A GOP president faced defeat during a national crisis. Why the 1864 election is relevant now.
Schermerhorn is a history professor at Arizona State University.
The outlook was not promising in 1864 for President Abraham Lincoln's reelection.
Hundreds of thousands of Americans had been killed, wounded or displaced in a civil war with no end in sight. Lincoln was unpopular. Radical Republicans in his own party doubted his commitment to Black civil rights and condemned his friendliness to ex-rebels.
Momentum was building to replace him on the ballot with Treasury Secretary Salmon P. Chase. A pamphlet went viral arguing that "Lincoln cannot be re-elected to the presidency." It warned: "The people have lost all confidence in his ability to suppress the rebellion and restore the Union." An embarrassed Chase offered Lincoln his resignation, which the president declined.
The fact remained that no president had won a second term since Andrew Jackson — 32 years and nine presidents earlier. And there was essentially no precedent of any country holding elections in the middle of a civil war.
Some urged that the Republican convention be postponed from June until September to give the Union one more shot at military victory. Other Republicans went further, arguing that the country should " postpone ... a Presidential election for four years more ... [until] the rebellion will not only be subdued, but the country will be tranquillized and restored to its normal condition."
Holding the election during Civil War would render "the vote ... fraudulent," the New York Sunday Mercury argued in a widely reprinted article. The nation would "flame up in revolution, and the streets of our cities would run with blood."
But Lincoln's party renominated him. He was a canny political strategist who calculated that picking Andrew Johnson, a Democratic Unionist and the military governor of Tennessee, as his vice presidential running mate would attract disaffected Democrats and speed national reunification.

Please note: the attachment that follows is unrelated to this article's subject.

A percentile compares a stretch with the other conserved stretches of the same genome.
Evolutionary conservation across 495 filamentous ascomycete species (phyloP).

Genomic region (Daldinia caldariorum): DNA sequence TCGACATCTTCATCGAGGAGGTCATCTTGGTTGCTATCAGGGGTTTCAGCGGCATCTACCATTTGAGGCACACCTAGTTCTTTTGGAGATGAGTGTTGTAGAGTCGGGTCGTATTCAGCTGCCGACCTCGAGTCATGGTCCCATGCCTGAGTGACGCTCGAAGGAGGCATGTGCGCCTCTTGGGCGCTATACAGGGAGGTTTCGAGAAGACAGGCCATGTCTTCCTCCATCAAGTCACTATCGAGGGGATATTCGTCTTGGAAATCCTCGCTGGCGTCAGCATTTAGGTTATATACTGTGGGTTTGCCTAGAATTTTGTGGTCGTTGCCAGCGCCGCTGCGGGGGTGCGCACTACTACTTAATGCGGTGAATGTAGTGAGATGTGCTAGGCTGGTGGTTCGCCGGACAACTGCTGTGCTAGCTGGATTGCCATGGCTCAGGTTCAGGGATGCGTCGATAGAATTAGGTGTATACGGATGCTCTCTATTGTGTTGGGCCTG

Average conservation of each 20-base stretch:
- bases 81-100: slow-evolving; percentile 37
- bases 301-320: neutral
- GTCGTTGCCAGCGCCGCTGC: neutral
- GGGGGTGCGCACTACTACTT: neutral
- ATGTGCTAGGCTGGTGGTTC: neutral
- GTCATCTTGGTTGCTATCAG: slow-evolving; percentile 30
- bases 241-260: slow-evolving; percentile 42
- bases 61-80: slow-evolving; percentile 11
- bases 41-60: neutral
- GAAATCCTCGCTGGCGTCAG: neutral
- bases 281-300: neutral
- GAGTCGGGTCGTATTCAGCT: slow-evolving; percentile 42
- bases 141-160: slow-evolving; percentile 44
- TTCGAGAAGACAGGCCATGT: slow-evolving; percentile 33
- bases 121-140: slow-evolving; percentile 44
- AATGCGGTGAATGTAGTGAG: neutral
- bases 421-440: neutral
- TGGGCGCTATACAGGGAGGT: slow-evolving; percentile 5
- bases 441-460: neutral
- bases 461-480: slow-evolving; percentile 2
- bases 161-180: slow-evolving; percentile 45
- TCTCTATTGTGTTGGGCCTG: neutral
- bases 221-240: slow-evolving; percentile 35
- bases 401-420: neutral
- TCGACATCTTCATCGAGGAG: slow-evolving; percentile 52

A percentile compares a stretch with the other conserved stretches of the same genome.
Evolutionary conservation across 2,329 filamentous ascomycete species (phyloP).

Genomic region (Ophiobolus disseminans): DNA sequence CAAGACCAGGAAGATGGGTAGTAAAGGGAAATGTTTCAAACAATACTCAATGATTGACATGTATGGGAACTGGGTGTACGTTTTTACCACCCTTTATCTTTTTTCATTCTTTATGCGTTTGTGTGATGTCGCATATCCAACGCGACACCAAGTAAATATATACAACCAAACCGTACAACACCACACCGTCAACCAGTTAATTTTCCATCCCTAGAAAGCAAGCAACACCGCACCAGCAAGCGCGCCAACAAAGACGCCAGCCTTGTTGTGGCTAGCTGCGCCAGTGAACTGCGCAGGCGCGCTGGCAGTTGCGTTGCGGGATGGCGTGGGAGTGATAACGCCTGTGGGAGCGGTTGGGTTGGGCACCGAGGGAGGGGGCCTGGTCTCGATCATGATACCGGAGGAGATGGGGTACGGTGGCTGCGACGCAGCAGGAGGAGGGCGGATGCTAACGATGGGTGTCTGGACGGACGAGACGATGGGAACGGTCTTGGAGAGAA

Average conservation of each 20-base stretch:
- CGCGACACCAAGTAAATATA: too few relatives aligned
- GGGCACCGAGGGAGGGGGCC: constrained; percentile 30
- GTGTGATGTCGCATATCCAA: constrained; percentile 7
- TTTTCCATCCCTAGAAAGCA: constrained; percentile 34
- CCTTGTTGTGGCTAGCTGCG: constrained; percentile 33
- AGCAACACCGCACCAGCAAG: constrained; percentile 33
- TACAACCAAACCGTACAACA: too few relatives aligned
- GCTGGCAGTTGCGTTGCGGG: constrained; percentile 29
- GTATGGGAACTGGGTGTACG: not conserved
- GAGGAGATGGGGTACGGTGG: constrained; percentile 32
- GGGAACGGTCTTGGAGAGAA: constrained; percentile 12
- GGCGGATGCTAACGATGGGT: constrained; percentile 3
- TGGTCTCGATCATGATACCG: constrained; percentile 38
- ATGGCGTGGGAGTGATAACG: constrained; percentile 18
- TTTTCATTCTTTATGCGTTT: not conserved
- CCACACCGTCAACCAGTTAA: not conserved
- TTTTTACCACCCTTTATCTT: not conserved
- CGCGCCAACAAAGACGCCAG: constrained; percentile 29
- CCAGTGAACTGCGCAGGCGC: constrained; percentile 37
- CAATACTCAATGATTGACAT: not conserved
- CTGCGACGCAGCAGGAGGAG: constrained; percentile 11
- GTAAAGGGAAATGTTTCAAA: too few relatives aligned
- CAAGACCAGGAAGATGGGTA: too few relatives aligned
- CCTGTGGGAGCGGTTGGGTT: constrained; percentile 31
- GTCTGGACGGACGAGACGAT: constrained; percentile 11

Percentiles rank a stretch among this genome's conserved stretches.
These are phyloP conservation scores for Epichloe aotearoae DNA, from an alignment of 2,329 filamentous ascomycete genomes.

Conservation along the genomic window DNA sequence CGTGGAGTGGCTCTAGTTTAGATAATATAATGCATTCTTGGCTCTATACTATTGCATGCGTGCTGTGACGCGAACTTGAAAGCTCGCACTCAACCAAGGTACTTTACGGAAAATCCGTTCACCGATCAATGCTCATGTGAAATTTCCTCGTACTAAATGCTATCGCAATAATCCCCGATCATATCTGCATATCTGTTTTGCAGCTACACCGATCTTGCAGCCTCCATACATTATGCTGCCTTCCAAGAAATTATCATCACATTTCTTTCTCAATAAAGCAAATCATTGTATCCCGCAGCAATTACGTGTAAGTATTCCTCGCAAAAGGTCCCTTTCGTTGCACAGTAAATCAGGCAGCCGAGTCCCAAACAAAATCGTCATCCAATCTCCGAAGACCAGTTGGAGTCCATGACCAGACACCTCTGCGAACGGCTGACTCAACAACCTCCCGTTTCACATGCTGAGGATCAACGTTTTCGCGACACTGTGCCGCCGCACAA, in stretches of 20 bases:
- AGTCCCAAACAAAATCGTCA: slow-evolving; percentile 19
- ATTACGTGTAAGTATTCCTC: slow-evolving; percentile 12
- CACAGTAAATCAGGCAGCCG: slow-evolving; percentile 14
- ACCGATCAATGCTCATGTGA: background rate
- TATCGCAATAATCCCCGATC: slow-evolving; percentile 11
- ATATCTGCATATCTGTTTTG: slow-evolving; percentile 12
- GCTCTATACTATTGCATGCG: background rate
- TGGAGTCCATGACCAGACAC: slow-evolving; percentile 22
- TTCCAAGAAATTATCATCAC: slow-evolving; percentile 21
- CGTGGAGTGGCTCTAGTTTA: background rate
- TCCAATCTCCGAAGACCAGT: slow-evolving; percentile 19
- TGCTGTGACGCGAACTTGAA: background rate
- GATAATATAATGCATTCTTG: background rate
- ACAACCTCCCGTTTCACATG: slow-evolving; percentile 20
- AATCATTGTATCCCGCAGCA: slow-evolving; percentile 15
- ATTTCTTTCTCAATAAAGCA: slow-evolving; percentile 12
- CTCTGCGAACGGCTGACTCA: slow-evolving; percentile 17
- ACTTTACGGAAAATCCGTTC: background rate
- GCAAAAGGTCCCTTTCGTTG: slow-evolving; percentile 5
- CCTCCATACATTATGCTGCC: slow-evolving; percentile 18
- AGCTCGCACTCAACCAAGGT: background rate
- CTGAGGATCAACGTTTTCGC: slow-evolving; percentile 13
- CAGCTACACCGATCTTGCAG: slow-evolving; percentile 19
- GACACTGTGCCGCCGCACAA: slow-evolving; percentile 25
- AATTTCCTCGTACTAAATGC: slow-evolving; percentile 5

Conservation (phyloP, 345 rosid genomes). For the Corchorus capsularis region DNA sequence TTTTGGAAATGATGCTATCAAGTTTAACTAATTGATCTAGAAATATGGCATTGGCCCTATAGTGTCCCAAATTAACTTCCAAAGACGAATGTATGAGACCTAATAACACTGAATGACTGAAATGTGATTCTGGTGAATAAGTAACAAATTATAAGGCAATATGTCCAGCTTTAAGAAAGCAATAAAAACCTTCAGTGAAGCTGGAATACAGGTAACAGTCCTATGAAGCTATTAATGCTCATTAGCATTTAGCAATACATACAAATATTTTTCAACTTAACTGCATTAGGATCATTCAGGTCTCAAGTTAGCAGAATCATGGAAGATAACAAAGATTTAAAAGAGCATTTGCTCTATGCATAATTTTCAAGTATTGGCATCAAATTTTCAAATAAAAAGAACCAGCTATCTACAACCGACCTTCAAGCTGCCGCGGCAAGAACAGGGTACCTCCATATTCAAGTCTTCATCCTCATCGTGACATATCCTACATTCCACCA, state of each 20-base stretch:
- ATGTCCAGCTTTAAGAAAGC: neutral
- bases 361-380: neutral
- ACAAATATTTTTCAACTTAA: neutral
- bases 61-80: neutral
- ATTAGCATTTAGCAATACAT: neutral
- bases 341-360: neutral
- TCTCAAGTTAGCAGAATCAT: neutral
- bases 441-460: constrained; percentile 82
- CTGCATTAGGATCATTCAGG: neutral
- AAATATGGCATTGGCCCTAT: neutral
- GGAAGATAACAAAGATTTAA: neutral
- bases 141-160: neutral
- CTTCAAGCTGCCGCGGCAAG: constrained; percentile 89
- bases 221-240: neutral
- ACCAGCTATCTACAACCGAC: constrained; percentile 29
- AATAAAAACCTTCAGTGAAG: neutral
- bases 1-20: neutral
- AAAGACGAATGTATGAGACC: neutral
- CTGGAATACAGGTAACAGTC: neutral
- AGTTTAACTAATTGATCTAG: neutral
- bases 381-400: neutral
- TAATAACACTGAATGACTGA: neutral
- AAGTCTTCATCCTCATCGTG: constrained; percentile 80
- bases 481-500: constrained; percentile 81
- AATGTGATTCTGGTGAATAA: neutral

Johnson proved to be a disastrous choice for Black civil rights, but in 1864 his candidacy shrewdly balanced the ticket.
Yet a military victory that could also help Lincoln's standing and prospects was elusive. General Ulysses S. Grant led the Overland Campaign against the Confederates, led by General Robert E. Lee, across much of eastern Virginia that spring. After 55,000 Union casualties — about 45 percent of Grant's army — Grant laid siege to Petersburg.
By the time Democrats met in August, and nominated General George McClellan, there was still no end in sight to the war. Lincoln had removed McClellan from command of the Army of the Potomac in 1862, but the general was still a commissioned officer. Yet McClellan's party was in disarray. He opposed a peace settlement with the Confederacy while the Democratic Party platform committed him to it.
Without scientific polling, Lincoln and his advisers predicted defeat.
At the end of August, Lincoln wrote to his Cabinet, "it seems exceedingly probable that this Administration will not be re-elected. Then it will be my duty to so cooperate with the president-elect, as to save the Union between the election and the inauguration; as he will have secured his election on such ground that he can not possibly save it afterwards."
Lincoln understood that the war for the Union was about the integrity of a constitutional republic, not the president or the party. It was about "a new birth of freedom" and not about him. And that meant his victory in the election was less important to him than the fate of the entire country.
Yet Lincoln also made contingency plans in the event he lost, asking Frederick Douglass to help free enslaved people in rebel-held areas.
It was a bitter campaign. Lincoln's opponents tarred him with racist and bestial characterizations. Republicans fought back, charging Democrats with being treasonous.
Grant made sure soldiers voting absentee sent their mail-in ballots. He furloughed others to go home to vote in person.
Even on the eve of the election, there were still calls to delay or cancel the vote.
Lincoln — who, of course, would go on to win — assured those critics: "We cannot have free government without elections; and if the rebellion could force us to forego, or postpone a national election it might fairly claim to have already conquered and ruined us."